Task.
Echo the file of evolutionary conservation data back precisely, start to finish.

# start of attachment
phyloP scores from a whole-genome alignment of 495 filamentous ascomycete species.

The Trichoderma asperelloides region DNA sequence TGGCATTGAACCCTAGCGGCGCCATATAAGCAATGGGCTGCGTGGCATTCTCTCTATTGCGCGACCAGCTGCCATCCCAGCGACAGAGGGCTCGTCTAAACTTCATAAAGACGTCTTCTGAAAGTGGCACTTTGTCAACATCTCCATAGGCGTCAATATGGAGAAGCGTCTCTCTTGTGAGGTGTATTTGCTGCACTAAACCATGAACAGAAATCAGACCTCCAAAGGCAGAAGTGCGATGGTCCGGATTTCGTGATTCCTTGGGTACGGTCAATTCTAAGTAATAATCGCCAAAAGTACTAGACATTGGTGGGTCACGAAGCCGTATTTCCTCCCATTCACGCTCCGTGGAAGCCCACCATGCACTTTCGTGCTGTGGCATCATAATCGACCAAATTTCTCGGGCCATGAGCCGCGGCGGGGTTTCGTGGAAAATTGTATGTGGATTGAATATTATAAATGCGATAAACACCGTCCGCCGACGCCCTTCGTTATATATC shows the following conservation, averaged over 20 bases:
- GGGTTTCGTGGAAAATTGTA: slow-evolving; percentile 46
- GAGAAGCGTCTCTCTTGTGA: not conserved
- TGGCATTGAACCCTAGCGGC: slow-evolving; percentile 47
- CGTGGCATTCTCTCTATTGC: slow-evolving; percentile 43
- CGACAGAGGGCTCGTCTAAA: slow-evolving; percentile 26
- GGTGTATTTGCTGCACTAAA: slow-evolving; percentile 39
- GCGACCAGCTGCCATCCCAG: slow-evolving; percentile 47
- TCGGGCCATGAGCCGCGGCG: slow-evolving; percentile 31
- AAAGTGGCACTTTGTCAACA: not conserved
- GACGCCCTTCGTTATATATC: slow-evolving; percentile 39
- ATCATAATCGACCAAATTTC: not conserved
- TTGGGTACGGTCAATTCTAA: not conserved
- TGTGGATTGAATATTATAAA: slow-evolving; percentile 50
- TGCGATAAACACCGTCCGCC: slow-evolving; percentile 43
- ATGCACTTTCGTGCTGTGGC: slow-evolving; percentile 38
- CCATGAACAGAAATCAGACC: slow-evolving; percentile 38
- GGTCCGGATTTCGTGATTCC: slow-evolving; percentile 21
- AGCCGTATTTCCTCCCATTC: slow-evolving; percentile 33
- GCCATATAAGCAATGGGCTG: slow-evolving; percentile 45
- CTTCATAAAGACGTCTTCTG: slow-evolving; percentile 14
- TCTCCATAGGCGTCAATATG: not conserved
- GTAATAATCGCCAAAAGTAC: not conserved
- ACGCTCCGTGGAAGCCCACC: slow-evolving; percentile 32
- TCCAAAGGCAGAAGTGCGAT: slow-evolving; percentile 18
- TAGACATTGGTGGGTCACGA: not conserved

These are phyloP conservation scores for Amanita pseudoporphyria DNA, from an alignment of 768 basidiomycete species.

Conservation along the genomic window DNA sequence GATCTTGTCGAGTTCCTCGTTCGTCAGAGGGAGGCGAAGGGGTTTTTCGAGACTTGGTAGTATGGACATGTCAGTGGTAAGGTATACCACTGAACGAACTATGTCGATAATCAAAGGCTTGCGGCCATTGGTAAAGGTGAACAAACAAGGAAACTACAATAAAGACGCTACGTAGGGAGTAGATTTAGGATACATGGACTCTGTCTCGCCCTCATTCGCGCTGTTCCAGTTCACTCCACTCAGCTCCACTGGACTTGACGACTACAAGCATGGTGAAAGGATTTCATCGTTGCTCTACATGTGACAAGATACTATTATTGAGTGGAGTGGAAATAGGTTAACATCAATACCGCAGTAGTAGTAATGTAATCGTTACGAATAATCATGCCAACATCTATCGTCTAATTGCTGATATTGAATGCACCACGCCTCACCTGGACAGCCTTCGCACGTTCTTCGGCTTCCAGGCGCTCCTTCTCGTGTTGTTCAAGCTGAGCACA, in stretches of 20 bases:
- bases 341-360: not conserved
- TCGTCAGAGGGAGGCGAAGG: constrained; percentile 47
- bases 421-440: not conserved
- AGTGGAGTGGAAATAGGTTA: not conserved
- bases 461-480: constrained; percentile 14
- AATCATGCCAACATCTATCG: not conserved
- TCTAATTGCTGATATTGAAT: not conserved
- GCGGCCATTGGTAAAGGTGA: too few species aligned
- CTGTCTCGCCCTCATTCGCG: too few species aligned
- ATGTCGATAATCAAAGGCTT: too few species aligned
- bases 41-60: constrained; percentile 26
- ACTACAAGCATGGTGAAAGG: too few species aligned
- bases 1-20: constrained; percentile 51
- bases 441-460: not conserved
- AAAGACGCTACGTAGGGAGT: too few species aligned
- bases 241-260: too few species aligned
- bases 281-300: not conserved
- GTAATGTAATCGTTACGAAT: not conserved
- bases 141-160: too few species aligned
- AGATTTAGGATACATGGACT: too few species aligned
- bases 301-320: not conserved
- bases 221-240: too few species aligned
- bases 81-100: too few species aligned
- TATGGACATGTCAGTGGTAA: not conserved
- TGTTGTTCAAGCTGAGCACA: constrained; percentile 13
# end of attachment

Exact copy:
phyloP scores from a whole-genome alignment of 495 filamentous ascomycete species.

The Trichoderma asperelloides region DNA sequence TGGCATTGAACCCTAGCGGCGCCATATAAGCAATGGGCTGCGTGGCATTCTCTCTATTGCGCGACCAGCTGCCATCCCAGCGACAGAGGGCTCGTCTAAACTTCATAAAGACGTCTTCTGAAAGTGGCACTTTGTCAACATCTCCATAGGCGTCAATATGGAGAAGCGTCTCTCTTGTGAGGTGTATTTGCTGCACTAAACCATGAACAGAAATCAGACCTCCAAAGGCAGAAGTGCGATGGTCCGGATTTCGTGATTCCTTGGGTACGGTCAATTCTAAGTAATAATCGCCAAAAGTACTAGACATTGGTGGGTCACGAAGCCGTATTTCCTCCCATTCACGCTCCGTGGAAGCCCACCATGCACTTTCGTGCTGTGGCATCATAATCGACCAAATTTCTCGGGCCATGAGCCGCGGCGGGGTTTCGTGGAAAATTGTATGTGGATTGAATATTATAAATGCGATAAACACCGTCCGCCGACGCCCTTCGTTATATATC shows the following conservation, averaged over 20 bases:
- GGGTTTCGTGGAAAATTGTA: slow-evolving; percentile 46
- GAGAAGCGTCTCTCTTGTGA: not conserved
- TGGCATTGAACCCTAGCGGC: slow-evolving; percentile 47
- CGTGGCATTCTCTCTATTGC: slow-evolving; percentile 43
- CGACAGAGGGCTCGTCTAAA: slow-evolving; percentile 26
- GGTGTATTTGCTGCACTAAA: slow-evolving; percentile 39
- GCGACCAGCTGCCATCCCAG: slow-evolving; percentile 47
- TCGGGCCATGAGCCGCGGCG: slow-evolving; percentile 31
- AAAGTGGCACTTTGTCAACA: not conserved
- GACGCCCTTCGTTATATATC: slow-evolving; percentile 39
- ATCATAATCGACCAAATTTC: not conserved
- TTGGGTACGGTCAATTCTAA: not conserved
- TGTGGATTGAATATTATAAA: slow-evolving; percentile 50
- TGCGATAAACACCGTCCGCC: slow-evolving; percentile 43
- ATGCACTTTCGTGCTGTGGC: slow-evolving; percentile 38
- CCATGAACAGAAATCAGACC: slow-evolving; percentile 38
- GGTCCGGATTTCGTGATTCC: slow-evolving; percentile 21
- AGCCGTATTTCCTCCCATTC: slow-evolving; percentile 33
- GCCATATAAGCAATGGGCTG: slow-evolving; percentile 45
- CTTCATAAAGACGTCTTCTG: slow-evolving; percentile 14
- TCTCCATAGGCGTCAATATG: not conserved
- GTAATAATCGCCAAAAGTAC: not conserved
- ACGCTCCGTGGAAGCCCACC: slow-evolving; percentile 32
- TCCAAAGGCAGAAGTGCGAT: slow-evolving; percentile 18
- TAGACATTGGTGGGTCACGA: not conserved

These are phyloP conservation scores for Amanita pseudoporphyria DNA, from an alignment of 768 basidiomycete species.

Conservation along the genomic window DNA sequence GATCTTGTCGAGTTCCTCGTTCGTCAGAGGGAGGCGAAGGGGTTTTTCGAGACTTGGTAGTATGGACATGTCAGTGGTAAGGTATACCACTGAACGAACTATGTCGATAATCAAAGGCTTGCGGCCATTGGTAAAGGTGAACAAACAAGGAAACTACAATAAAGACGCTACGTAGGGAGTAGATTTAGGATACATGGACTCTGTCTCGCCCTCATTCGCGCTGTTCCAGTTCACTCCACTCAGCTCCACTGGACTTGACGACTACAAGCATGGTGAAAGGATTTCATCGTTGCTCTACATGTGACAAGATACTATTATTGAGTGGAGTGGAAATAGGTTAACATCAATACCGCAGTAGTAGTAATGTAATCGTTACGAATAATCATGCCAACATCTATCGTCTAATTGCTGATATTGAATGCACCACGCCTCACCTGGACAGCCTTCGCACGTTCTTCGGCTTCCAGGCGCTCCTTCTCGTGTTGTTCAAGCTGAGCACA, in stretches of 20 bases:
- bases 341-360: not conserved
- TCGTCAGAGGGAGGCGAAGG: constrained; percentile 47
- bases 421-440: not conserved
- AGTGGAGTGGAAATAGGTTA: not conserved
- bases 461-480: constrained; percentile 14
- AATCATGCCAACATCTATCG: not conserved
- TCTAATTGCTGATATTGAAT: not conserved
- GCGGCCATTGGTAAAGGTGA: too few species aligned
- CTGTCTCGCCCTCATTCGCG: too few species aligned
- ATGTCGATAATCAAAGGCTT: too few species aligned
- bases 41-60: constrained; percentile 26
- ACTACAAGCATGGTGAAAGG: too few species aligned
- bases 1-20: constrained; percentile 51
- bases 441-460: not conserved
- AAAGACGCTACGTAGGGAGT: too few species aligned
- bases 241-260: too few species aligned
- bases 281-300: not conserved
- GTAATGTAATCGTTACGAAT: not conserved
- bases 141-160: too few species aligned
- AGATTTAGGATACATGGACT: too few species aligned
- bases 301-320: not conserved
- bases 221-240: too few species aligned
- bases 81-100: too few species aligned
- TATGGACATGTCAGTGGTAA: not conserved
- TGTTGTTCAAGCTGAGCACA: constrained; percentile 13